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Two brothers have travelled more than 300 miles to lay a wreath over the remains of the SS Aska, a ship which sank off the coast of Cara 80 years ago, with their merchant seaman uncle, John Martin, onboard.
Michael and David Martin travelled from Teesside in the north east of England to visit the site which became the final resting place of John, a Newcastle native who was aged just 22, and the 11 other men who died when the Aska was bombed by German aircraft in 1940 during the Second World War.
The Aska was a cruise liner owned by the British India Steam Navigation Company which was hired into government service to be used as a troop carrier at the outbreak of war in 1939.
The ship left West Africa in September 1940, bound for Liverpool, carrying 50 British troops, 300 French troops, nine other passengers, and a crew of 184 mostly Indians, as well as 600 tons of cocoa but she was bombed at 2.30am on September 16, when between Rathlin Island and Maiden’s Rock.
She drifted on fire, finally settling on the reef off Cara where her wreckage can still be seen at low tide.
To mark the 80th anniversary of the sinking, Michael and David arrived on the neighbouring island of Gigha on September 15 and were due to lay a wreath over the wreckage on September 16 but, due to bad weather, they were forced to postpone the ceremony until September 17.
After an appeal to the islanders of Gigha, a plastic-free, biodegradable wreath was created by Bryony White, head gardener at Achamore Gardens, and the pupils of Gigha Primary School, using flowers and foliage from the gardens.
In addition to the placing of the wreath, a bottle of brown ale, brewed just a few yards from where John was born in the Ouseburn area of Newcastle, was sunk over the wreck site using a stone bearing the names of all the merchant seamen who died when the Aska sank.
‘I am sure John will pass it on to them,’ Michael said, ‘because he did not drink!’
Following the ceremony, Michael and David delivered a socially distanced presentation to Gigha’s schoolchildren after which they visited Gigha and Cara church to view a ceramic poppy that had been placed there in memory of John and the Aska disaster.
During their visit to Gigha, the brothers were shown a deck door salvaged from the Aska which served as the front door to a home on the island until a few years ago. It is hoped that it can be publicly displayed on the island in the future.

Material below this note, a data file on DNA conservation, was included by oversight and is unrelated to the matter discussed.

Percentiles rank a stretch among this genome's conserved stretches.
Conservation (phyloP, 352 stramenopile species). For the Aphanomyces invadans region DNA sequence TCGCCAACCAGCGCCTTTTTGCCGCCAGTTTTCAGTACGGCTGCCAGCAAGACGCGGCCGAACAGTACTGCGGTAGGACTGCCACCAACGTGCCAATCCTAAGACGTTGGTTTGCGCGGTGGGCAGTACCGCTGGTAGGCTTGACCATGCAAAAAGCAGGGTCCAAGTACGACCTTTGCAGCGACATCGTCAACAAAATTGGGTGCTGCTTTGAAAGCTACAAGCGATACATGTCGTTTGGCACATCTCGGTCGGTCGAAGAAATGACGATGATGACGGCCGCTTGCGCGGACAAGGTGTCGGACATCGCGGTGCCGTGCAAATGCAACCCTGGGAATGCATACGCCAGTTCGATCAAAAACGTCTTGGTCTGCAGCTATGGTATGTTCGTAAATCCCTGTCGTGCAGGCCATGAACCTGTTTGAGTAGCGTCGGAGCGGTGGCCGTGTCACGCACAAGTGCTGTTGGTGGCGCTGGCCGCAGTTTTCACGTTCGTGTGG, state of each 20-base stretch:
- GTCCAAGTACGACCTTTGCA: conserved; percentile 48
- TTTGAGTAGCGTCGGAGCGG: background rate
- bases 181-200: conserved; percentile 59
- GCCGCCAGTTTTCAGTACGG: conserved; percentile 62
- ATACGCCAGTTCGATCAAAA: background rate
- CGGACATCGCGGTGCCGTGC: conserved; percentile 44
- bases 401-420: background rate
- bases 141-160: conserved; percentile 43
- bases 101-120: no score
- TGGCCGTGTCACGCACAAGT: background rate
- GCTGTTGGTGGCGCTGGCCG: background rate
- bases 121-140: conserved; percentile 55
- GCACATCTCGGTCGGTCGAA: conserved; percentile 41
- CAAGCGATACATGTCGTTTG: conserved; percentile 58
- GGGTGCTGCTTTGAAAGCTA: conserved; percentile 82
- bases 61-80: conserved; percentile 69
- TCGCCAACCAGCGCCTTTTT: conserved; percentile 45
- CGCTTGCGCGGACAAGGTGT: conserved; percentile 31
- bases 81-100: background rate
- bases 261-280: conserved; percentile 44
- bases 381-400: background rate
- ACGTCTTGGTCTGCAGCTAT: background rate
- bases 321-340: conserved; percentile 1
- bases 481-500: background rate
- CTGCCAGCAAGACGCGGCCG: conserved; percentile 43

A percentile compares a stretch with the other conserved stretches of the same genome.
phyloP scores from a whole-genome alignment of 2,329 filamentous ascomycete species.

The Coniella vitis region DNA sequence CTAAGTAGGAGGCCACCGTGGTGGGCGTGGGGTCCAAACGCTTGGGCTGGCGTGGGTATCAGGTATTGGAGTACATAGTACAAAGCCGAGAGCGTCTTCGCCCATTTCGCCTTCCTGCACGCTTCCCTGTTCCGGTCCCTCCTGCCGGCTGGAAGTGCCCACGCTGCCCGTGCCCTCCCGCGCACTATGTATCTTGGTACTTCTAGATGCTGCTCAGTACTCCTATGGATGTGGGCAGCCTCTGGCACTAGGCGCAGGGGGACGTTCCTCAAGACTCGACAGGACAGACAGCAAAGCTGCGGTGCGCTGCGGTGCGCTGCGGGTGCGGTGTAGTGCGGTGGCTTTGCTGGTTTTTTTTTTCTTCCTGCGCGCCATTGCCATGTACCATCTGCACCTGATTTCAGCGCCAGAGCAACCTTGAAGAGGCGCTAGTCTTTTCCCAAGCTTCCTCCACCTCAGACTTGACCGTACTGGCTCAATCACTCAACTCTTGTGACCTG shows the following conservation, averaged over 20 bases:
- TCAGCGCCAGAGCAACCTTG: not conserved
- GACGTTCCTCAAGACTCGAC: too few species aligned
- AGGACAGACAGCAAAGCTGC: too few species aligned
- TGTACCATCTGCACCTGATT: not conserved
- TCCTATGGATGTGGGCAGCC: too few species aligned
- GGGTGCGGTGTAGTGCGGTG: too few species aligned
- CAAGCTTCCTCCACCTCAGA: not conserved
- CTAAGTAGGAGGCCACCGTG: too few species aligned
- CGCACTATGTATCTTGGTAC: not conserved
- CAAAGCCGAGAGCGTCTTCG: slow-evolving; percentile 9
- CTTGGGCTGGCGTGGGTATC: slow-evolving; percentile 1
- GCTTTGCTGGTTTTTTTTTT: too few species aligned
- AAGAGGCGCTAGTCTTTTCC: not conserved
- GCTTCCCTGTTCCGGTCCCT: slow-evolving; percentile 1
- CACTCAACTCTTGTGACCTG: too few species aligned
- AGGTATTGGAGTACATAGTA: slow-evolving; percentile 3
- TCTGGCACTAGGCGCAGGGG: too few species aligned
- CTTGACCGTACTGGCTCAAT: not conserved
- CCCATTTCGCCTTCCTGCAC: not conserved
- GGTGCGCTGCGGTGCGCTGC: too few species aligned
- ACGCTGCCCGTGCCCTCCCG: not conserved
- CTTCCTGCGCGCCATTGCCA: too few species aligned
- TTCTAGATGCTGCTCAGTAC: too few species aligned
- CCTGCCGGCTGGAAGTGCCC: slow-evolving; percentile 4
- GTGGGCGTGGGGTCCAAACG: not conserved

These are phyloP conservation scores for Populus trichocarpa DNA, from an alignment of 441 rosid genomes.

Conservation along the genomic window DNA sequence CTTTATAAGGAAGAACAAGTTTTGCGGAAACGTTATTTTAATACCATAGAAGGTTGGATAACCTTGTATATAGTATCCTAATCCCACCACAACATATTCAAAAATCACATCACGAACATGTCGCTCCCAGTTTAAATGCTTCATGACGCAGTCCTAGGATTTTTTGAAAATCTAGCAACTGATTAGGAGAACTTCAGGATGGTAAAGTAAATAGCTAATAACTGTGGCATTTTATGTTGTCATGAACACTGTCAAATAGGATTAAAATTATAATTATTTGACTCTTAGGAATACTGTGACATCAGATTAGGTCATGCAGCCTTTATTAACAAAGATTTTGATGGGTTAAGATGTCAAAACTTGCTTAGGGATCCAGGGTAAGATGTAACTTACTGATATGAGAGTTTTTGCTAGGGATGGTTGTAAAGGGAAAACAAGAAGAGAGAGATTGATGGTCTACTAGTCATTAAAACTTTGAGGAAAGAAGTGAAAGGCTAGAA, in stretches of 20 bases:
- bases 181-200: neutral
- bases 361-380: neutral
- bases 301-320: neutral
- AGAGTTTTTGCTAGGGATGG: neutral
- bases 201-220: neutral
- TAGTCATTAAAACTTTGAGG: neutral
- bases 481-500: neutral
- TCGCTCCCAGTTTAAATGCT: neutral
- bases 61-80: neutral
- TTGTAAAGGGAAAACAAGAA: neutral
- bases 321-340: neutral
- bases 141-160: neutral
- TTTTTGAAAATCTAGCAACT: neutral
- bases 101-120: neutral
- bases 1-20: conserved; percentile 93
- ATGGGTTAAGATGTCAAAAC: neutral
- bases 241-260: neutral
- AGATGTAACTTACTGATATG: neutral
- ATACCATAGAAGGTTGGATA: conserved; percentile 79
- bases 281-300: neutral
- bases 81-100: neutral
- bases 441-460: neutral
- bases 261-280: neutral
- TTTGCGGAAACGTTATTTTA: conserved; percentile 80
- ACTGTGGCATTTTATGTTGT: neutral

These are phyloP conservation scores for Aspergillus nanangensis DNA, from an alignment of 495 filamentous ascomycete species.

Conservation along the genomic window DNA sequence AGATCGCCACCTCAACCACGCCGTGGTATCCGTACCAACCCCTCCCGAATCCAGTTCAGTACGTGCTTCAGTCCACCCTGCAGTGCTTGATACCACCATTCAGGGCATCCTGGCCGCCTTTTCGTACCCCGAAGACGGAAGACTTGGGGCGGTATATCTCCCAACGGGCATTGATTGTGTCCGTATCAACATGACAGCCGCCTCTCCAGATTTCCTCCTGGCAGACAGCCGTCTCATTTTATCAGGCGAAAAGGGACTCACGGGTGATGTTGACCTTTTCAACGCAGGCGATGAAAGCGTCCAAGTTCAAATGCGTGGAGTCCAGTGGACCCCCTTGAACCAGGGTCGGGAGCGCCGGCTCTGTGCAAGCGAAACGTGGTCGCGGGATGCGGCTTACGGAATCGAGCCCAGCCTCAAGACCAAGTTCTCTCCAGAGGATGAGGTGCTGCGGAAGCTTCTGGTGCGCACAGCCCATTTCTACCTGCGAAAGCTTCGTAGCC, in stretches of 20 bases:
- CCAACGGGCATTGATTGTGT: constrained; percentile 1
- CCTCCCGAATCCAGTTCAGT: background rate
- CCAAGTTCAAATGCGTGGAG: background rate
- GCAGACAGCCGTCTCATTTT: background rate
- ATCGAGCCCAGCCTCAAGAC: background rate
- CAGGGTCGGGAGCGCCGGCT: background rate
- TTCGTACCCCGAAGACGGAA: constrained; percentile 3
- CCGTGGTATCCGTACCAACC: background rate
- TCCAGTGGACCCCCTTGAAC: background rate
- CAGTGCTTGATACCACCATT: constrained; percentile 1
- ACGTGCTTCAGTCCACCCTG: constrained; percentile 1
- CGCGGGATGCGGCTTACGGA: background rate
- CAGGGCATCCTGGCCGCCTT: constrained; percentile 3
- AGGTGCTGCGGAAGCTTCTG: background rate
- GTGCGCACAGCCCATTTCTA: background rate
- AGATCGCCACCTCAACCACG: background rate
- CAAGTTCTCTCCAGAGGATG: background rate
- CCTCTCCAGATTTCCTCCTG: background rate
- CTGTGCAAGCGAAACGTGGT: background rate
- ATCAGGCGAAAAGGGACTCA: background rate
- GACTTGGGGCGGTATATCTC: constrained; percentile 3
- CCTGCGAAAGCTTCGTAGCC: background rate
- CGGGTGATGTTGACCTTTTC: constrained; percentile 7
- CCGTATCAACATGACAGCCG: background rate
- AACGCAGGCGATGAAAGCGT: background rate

They were also presented with the glass – the only remaining part – from another salvaged door by 88-year-old John McNeill, on behalf of the Gigha community.
Michael said: ‘Mr McNeill also accompanied us out to the wreck site on the day, in his own boat which he still uses to haul creels on occasion. He is a remarkable man who remembers seeing, from the island’s south pier, the fire and smoke from the SS Aska when it ran aground and continued burning. He would have been around nine years old.’
The brothers were also shown one of the gantry crane strain arms that formed part of the Aska’s lifting equipment, used to load and unload cargo, which was salvaged and is now used as a gate post on Gigha.
Michael told the Courier: ‘The whole Gigha community was great and gave us unreserved support in our task.’
He explained that the visit was fulfilling a promise he made to his late father, David William Martin, John’s younger brother, who was aged just 14 when the ship sank.
‘In my father’s last few months with us, I promised that at some future date I would travel up to the Isle of Gigha, and find John’s final resting place,’ Michael said. ‘I had shown him on a map exactly where that was several years before.’
As part of the 80th anniversary memorial arrangements, Michael prepared a document for his family’s archive in which he shares John’s life story as well as the history of the Aska and its sinking.
In it, he wrote: ‘For many years, and even more so while I have been putting this document together, I have found it increasingly difficult to try and reconcile the fact that the wreck of the SS Aska was never given ‘war grave’ status, because it undoubtedly is… it is the final resting place of John Martin and the majority of those that were killed on September 16 1940.’
Michael added: ‘The visit to the islands of Gigha and Cara, the offering up and laying of a wreath, fulfilling a promise made to my father several years ago, and the writing of this document has gone some way to ease my own mind.’